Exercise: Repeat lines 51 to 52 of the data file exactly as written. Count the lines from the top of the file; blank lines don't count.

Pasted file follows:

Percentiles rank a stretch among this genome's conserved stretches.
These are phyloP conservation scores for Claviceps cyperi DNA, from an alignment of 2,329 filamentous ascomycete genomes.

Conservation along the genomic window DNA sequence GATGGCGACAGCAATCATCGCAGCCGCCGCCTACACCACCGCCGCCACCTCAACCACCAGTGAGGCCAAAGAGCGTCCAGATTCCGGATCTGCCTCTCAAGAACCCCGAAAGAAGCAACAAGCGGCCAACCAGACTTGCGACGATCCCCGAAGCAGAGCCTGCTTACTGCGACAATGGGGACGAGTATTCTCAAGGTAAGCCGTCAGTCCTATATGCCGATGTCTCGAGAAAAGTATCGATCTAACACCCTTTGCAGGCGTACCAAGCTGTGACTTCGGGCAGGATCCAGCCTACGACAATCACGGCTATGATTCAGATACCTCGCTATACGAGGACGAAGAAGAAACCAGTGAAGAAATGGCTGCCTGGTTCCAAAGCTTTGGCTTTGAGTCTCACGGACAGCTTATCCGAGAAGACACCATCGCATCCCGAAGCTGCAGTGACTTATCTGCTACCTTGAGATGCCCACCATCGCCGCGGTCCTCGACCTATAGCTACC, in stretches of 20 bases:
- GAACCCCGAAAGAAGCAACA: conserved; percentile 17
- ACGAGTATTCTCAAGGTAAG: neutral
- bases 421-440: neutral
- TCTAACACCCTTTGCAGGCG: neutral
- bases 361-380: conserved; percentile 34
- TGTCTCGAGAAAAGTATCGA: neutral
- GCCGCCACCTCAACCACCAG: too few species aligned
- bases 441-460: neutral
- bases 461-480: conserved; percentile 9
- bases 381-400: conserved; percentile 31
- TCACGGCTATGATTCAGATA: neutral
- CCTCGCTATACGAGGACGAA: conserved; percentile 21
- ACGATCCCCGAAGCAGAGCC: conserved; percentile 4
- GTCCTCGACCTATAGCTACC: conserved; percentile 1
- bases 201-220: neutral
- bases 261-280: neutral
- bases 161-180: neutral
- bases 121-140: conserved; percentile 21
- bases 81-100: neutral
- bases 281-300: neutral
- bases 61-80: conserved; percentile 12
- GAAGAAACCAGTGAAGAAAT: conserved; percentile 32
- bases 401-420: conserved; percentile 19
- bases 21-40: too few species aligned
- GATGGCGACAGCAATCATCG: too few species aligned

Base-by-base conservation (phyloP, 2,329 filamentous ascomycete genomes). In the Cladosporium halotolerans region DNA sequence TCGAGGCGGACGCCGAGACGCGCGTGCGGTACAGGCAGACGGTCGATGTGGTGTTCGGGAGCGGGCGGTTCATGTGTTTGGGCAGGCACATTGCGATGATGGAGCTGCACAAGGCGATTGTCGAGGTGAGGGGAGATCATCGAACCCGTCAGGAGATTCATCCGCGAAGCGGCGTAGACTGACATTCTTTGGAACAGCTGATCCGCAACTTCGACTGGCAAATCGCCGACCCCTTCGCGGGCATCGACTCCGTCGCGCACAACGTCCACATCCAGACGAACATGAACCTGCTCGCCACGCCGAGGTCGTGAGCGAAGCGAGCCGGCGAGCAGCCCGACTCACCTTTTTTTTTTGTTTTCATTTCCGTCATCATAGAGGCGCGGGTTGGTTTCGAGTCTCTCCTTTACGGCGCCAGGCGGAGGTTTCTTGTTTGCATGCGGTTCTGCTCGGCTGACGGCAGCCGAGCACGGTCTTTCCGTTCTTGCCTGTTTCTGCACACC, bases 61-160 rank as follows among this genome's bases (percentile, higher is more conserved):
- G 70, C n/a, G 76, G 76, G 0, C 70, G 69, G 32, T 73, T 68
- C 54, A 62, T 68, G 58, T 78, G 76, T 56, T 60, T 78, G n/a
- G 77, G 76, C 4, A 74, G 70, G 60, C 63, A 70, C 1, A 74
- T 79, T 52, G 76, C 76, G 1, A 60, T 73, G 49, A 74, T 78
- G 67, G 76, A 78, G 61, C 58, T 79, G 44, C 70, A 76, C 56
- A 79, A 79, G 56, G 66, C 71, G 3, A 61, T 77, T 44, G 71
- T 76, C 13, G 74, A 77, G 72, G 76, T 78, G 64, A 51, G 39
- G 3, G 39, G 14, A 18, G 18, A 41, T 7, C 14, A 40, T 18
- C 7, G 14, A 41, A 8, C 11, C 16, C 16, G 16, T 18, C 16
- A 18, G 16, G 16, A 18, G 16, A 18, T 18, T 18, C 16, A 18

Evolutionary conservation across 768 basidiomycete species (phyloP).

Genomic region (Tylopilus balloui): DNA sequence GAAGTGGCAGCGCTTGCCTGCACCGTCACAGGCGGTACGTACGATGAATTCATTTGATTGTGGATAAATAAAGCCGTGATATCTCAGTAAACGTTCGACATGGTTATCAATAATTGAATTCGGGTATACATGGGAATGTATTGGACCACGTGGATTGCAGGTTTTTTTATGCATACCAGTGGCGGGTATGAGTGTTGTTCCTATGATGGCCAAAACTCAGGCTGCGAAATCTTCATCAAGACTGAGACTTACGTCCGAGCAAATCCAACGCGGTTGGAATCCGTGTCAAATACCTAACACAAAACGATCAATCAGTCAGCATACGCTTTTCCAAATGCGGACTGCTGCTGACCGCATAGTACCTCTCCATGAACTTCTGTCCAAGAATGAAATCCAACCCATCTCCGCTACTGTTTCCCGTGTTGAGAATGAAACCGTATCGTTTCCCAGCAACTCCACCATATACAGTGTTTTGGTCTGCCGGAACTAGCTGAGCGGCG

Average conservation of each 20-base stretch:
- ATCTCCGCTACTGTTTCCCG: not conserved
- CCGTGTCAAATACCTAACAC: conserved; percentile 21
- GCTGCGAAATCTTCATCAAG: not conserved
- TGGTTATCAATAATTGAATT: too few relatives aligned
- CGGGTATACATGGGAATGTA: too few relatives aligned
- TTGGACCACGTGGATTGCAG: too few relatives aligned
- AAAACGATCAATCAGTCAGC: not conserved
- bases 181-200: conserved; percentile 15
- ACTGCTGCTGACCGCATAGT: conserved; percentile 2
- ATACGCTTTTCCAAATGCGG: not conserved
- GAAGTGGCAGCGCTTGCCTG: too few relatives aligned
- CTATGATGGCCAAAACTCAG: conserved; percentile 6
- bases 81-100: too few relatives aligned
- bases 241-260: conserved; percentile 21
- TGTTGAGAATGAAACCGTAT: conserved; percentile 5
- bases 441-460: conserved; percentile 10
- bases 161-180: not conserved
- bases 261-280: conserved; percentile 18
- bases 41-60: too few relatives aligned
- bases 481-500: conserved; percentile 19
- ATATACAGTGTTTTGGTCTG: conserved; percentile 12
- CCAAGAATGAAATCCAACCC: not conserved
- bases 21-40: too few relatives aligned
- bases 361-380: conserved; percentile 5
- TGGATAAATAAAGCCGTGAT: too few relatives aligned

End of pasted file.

- ACTGCTGCTGACCGCATAGT: conserved; percentile 2
- ATACGCTTTTCCAAATGCGG: not conserved